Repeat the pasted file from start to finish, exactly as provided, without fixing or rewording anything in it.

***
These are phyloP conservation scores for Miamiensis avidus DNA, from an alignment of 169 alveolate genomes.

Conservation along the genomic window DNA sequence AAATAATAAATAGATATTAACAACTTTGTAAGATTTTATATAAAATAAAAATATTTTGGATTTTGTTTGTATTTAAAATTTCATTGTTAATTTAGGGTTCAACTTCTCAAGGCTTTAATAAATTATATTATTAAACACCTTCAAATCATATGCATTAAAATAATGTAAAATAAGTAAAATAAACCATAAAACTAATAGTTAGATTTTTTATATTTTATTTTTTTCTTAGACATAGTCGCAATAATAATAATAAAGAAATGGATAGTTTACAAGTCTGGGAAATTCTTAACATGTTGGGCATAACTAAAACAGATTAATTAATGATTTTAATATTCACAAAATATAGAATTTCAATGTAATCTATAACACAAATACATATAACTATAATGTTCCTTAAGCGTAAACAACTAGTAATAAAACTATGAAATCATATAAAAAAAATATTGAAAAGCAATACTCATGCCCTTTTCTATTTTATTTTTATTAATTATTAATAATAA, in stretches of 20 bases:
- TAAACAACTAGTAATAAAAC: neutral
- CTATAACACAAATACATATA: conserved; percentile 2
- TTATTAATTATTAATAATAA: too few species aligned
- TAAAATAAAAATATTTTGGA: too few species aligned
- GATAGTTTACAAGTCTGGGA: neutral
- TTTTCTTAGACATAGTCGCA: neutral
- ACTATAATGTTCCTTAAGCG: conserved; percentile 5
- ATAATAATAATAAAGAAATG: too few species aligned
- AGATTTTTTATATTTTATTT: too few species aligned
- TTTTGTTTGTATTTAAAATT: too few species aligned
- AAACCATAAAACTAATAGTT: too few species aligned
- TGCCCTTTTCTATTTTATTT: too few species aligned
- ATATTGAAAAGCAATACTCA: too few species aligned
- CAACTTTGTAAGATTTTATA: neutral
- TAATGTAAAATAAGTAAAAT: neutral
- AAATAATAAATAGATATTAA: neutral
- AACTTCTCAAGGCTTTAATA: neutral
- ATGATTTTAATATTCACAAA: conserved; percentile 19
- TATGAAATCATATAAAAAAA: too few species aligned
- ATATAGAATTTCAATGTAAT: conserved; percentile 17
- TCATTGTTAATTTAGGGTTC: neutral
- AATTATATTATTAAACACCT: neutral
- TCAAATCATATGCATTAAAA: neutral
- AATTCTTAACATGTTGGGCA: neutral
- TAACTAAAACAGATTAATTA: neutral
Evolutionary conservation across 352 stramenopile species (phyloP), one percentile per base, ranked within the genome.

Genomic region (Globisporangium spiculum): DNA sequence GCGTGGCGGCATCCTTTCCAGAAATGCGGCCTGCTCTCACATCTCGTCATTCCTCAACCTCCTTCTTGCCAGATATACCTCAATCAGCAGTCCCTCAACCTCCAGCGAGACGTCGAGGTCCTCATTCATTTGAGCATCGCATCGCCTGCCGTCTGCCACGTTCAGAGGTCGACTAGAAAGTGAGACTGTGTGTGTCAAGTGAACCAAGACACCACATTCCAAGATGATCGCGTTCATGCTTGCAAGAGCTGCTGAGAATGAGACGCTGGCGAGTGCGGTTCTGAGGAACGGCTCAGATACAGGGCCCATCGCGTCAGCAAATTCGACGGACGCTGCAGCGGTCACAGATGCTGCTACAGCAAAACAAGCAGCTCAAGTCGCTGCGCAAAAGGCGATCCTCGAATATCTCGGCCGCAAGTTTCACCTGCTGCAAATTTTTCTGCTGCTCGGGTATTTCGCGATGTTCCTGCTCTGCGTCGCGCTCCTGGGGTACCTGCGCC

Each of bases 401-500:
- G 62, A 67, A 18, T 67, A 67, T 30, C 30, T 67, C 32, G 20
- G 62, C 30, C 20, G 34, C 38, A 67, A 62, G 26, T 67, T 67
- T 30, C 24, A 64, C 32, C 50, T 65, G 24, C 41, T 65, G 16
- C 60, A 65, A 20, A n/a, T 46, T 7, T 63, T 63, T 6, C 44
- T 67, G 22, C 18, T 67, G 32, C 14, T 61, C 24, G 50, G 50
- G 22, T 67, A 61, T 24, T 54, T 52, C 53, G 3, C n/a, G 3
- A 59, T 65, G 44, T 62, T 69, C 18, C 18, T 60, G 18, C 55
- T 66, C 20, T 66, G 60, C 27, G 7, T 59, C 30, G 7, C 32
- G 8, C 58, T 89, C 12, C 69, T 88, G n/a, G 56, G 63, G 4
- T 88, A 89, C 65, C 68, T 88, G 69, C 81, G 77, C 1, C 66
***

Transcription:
These are phyloP conservation scores for Miamiensis avidus DNA, from an alignment of 169 alveolate genomes.

Conservation along the genomic window DNA sequence AAATAATAAATAGATATTAACAACTTTGTAAGATTTTATATAAAATAAAAATATTTTGGATTTTGTTTGTATTTAAAATTTCATTGTTAATTTAGGGTTCAACTTCTCAAGGCTTTAATAAATTATATTATTAAACACCTTCAAATCATATGCATTAAAATAATGTAAAATAAGTAAAATAAACCATAAAACTAATAGTTAGATTTTTTATATTTTATTTTTTTCTTAGACATAGTCGCAATAATAATAATAAAGAAATGGATAGTTTACAAGTCTGGGAAATTCTTAACATGTTGGGCATAACTAAAACAGATTAATTAATGATTTTAATATTCACAAAATATAGAATTTCAATGTAATCTATAACACAAATACATATAACTATAATGTTCCTTAAGCGTAAACAACTAGTAATAAAACTATGAAATCATATAAAAAAAATATTGAAAAGCAATACTCATGCCCTTTTCTATTTTATTTTTATTAATTATTAATAATAA, in stretches of 20 bases:
- TAAACAACTAGTAATAAAAC: neutral
- CTATAACACAAATACATATA: conserved; percentile 2
- TTATTAATTATTAATAATAA: too few species aligned
- TAAAATAAAAATATTTTGGA: too few species aligned
- GATAGTTTACAAGTCTGGGA: neutral
- TTTTCTTAGACATAGTCGCA: neutral
- ACTATAATGTTCCTTAAGCG: conserved; percentile 5
- ATAATAATAATAAAGAAATG: too few species aligned
- AGATTTTTTATATTTTATTT: too few species aligned
- TTTTGTTTGTATTTAAAATT: too few species aligned
- AAACCATAAAACTAATAGTT: too few species aligned
- TGCCCTTTTCTATTTTATTT: too few species aligned
- ATATTGAAAAGCAATACTCA: too few species aligned
- CAACTTTGTAAGATTTTATA: neutral
- TAATGTAAAATAAGTAAAAT: neutral
- AAATAATAAATAGATATTAA: neutral
- AACTTCTCAAGGCTTTAATA: neutral
- ATGATTTTAATATTCACAAA: conserved; percentile 19
- TATGAAATCATATAAAAAAA: too few species aligned
- ATATAGAATTTCAATGTAAT: conserved; percentile 17
- TCATTGTTAATTTAGGGTTC: neutral
- AATTATATTATTAAACACCT: neutral
- TCAAATCATATGCATTAAAA: neutral
- AATTCTTAACATGTTGGGCA: neutral
- TAACTAAAACAGATTAATTA: neutral
Evolutionary conservation across 352 stramenopile species (phyloP), one percentile per base, ranked within the genome.

Genomic region (Globisporangium spiculum): DNA sequence GCGTGGCGGCATCCTTTCCAGAAATGCGGCCTGCTCTCACATCTCGTCATTCCTCAACCTCCTTCTTGCCAGATATACCTCAATCAGCAGTCCCTCAACCTCCAGCGAGACGTCGAGGTCCTCATTCATTTGAGCATCGCATCGCCTGCCGTCTGCCACGTTCAGAGGTCGACTAGAAAGTGAGACTGTGTGTGTCAAGTGAACCAAGACACCACATTCCAAGATGATCGCGTTCATGCTTGCAAGAGCTGCTGAGAATGAGACGCTGGCGAGTGCGGTTCTGAGGAACGGCTCAGATACAGGGCCCATCGCGTCAGCAAATTCGACGGACGCTGCAGCGGTCACAGATGCTGCTACAGCAAAACAAGCAGCTCAAGTCGCTGCGCAAAAGGCGATCCTCGAATATCTCGGCCGCAAGTTTCACCTGCTGCAAATTTTTCTGCTGCTCGGGTATTTCGCGATGTTCCTGCTCTGCGTCGCGCTCCTGGGGTACCTGCGCC

Each of bases 401-500:
- G 62, A 67, A 18, T 67, A 67, T 30, C 30, T 67, C 32, G 20
- G 62, C 30, C 20, G 34, C 38, A 67, A 62, G 26, T 67, T 67
- T 30, C 24, A 64, C 32, C 50, T 65, G 24, C 41, T 65, G 16
- C 60, A 65, A 20, A n/a, T 46, T 7, T 63, T 63, T 6, C 44
- T 67, G 22, C 18, T 67, G 32, C 14, T 61, C 24, G 50, G 50
- G 22, T 67, A 61, T 24, T 54, T 52, C 53, G 3, C n/a, G 3
- A 59, T 65, G 44, T 62, T 69, C 18, C 18, T 60, G 18, C 55
- T 66, C 20, T 66, G 60, C 27, G 7, T 59, C 30, G 7, C 32
- G 8, C 58, T 89, C 12, C 69, T 88, G n/a, G 56, G 63, G 4
- T 88, A 89, C 65, C 68, T 88, G 69, C 81, G 77, C 1, C 66